But they might have been better off not going for the "organic" word of mouth factor and instead launching this campaign more publicly. It would have given them a chance to get people on side, rather than having them find out about the campaign when they can't lock their bike up to a local rack. It would have felt more like they were engaging with the community and less like they were sneaking in with their terribly clever marketing scheme to trick us into boosting their brand for them.

Saturday, April 4, 2015

Right turns are the greyest areas

On the limited evidence, I'm going to guess that last night's collision on Maitland was a right hook. I'm guessing that because it's reported as "a turn at low speed" and from where the bike wound up in the picture:

The cyclist is in the hospital, last I heard, in serious condition.

Right turns. At night, in the rain . . . they're treacherous.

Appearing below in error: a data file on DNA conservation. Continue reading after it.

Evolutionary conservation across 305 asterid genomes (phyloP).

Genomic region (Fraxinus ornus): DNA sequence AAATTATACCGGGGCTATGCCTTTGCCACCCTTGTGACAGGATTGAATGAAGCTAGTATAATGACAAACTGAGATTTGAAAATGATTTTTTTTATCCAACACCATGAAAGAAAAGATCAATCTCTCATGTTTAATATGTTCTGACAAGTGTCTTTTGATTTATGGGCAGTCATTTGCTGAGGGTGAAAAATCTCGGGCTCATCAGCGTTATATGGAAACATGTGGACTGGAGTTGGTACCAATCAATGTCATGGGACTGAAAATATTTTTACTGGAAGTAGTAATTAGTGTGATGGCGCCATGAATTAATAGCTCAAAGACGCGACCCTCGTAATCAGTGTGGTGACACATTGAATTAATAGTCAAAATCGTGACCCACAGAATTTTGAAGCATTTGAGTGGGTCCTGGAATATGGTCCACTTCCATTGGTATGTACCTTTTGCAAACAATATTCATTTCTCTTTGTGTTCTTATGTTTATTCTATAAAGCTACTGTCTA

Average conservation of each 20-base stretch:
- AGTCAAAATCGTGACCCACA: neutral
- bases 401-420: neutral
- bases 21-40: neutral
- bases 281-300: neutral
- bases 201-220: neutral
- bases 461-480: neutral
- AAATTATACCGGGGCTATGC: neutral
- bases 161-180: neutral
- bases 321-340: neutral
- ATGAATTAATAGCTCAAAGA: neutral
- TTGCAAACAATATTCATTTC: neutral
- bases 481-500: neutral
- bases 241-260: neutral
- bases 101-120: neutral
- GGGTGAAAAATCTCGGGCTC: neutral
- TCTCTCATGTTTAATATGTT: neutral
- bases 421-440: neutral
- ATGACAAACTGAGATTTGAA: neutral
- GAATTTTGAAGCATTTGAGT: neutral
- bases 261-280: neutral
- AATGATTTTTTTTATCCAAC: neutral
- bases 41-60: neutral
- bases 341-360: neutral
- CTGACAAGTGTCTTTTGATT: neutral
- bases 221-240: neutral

In an interview I just did for radio, I would up saying that you're way safer in front of a car than beside it. The host sounded surprised about that. But this is a classic example. If the bike is already beside the car, the rider may not see the turning signal come on (I know I sometimes don't) and can't know the driver intends to turn. At that point, it's up to the driver to check that the turn is clear - and it's pretty easy for a driver just to check a visual angle taking in the corner ahead of them, but not necessarily behind or beside. With the cyclist riding, say, in line with the passenger side door, the driver might not have seen him, blocked by the window frames or just a little behind the range of the driver's visual sweep.